38. Do you find rhythms, harmonies and melodies in nature?

Mmmm – don’t think so, but I wouldn’t rule it out – would  you?

39. Are you enjoying playing ‘You and Me’ live in concert as much as it appears? Your guitar work on that song is awesome.

Love it – and we all love singing the words.

40. Can you share a fond, happy or funny moment during the rehearsals for your August solo U.S. tour?

Alberto and I made a giant thick paper chart, as big as the studio double doors, listing all possible songs, that we could just walk up to and draw on when we had each something to write on it or to remember – or just to list our parts and harmonies. It’s huge – I still have it. It was Alberto’s idea – he has the best ideas.

42. Are you not ceaselessly puzzled that many people to this day think it’s “Knights In White Satin”, and why that is?

No – we always knew it was a double entendre. Nothing wrong with that – and Phil Travers drew a ‘Knight’ on the original sleeve. No worries.

43. When & where did you write the exquisite song “The Western Sky”, which from its very first note is so powerfully moving?

In my little room, deep in the middle of many nights.

44. Can you share any thoughts on Phil Spector’s “wall of sound” music in the early 60s?

It turned me on!

45. Do you type these answers yourself or does someone do it for you?

Who on earth would write this scatty stuff but me – are you kidding?  So – yes, it’s me!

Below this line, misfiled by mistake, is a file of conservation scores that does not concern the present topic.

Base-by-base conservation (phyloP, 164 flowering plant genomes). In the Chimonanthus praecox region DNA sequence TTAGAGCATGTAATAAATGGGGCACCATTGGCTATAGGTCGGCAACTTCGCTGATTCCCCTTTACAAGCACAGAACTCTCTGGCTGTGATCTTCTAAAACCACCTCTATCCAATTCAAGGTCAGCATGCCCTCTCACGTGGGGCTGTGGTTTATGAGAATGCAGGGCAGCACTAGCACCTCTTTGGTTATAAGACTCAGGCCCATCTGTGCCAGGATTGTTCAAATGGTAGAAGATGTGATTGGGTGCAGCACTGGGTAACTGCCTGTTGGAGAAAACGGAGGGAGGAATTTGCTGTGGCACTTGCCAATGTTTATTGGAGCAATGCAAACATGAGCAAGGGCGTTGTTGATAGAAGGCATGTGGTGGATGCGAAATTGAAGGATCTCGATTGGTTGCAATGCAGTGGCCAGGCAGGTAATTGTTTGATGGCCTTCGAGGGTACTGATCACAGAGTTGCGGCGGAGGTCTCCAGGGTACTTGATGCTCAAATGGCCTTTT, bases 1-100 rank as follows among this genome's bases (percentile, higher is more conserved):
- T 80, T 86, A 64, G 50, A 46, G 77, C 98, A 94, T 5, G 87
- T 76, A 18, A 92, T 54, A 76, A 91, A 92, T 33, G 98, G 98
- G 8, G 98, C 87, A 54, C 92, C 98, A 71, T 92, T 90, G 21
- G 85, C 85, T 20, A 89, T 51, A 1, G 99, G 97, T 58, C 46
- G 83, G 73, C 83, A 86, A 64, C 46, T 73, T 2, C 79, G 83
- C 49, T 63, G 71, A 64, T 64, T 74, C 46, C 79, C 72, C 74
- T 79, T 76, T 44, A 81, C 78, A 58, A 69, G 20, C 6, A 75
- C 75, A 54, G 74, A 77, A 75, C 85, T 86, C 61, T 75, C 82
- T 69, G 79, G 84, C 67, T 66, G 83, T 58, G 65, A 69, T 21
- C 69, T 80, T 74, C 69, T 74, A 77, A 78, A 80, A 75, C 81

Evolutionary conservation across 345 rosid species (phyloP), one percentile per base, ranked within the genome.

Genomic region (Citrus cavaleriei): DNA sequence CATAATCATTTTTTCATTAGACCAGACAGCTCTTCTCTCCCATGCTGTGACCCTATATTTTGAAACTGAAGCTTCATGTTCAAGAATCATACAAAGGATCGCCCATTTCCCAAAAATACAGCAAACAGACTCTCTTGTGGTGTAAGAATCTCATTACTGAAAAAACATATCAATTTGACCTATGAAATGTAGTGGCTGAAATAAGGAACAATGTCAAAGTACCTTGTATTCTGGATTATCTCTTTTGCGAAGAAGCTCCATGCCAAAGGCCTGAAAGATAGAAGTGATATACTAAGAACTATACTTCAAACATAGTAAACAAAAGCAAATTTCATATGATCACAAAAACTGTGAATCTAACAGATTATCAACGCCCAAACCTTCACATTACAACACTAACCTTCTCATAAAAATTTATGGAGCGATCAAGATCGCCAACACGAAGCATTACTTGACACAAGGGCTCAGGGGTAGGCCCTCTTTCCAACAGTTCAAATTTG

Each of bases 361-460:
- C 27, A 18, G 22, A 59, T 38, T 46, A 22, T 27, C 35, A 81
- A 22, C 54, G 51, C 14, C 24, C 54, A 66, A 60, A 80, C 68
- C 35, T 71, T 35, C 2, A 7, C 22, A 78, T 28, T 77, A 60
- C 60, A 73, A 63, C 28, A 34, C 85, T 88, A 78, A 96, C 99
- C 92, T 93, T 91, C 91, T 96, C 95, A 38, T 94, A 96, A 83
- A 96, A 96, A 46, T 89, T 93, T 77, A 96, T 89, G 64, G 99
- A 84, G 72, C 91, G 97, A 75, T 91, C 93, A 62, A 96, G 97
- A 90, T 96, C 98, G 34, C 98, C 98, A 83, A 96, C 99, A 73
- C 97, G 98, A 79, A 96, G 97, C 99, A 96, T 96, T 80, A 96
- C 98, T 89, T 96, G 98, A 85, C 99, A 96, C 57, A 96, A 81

46. Do you ever consider yourself “on vacation”? Where’s your favorite spot to go?

My little room.

47. A songwriter is surrounded by sounds (as are we all).  Do they influence you and are they in any way of significance for your songwriting work?

Er…. don’t really know – that’s a bit too deep for me. I love playing – songs come from that.

48. Are you visited by a muse?

Yes, they’re over there in the chair!  Spooky.

49. When writing a song how do you know when a song is finished and perfect?

Ah, that’s a great question. Usually it’s Alberto or whoever is the engineer – and they say ‘It sounds finished to me’.

50. How did you and the band get into and out of the 1970 Isle of Wight concert surrounded by that sea of humanity; by helicopter or what

We went over by ferry, with lots of festivalgoers, and managed to find a ‘bed and breakfast’ on the other side of the album. It took ages to drive in to the venue, in our van with the equipment. We didn’t have a tour manager in those days – just us, and two roadies.

Our roadies were very forceful and we had the right passes, but we had to wait hours and hours past our scheduled appearance time to get on stage. We were all very, very tired when we finally got on. But we were one of the few acts that were well received that day.

51. What’s your secret for keeping your audience happy?

Play it right.

52. What are your thoughts on social media such as Facebook, Twitter, etc.?

I don’t have any. I expect you do, seeing as you asked.

53. Are you definitely all through with writing us update letters on your own website? We miss them immensely!

No – and thank you. I have not had time. Not just because of me my music, but lots of other responsibilities that I have to take care of every day. But I will get back to doing that.

Love,
Justin

October 15th 2013.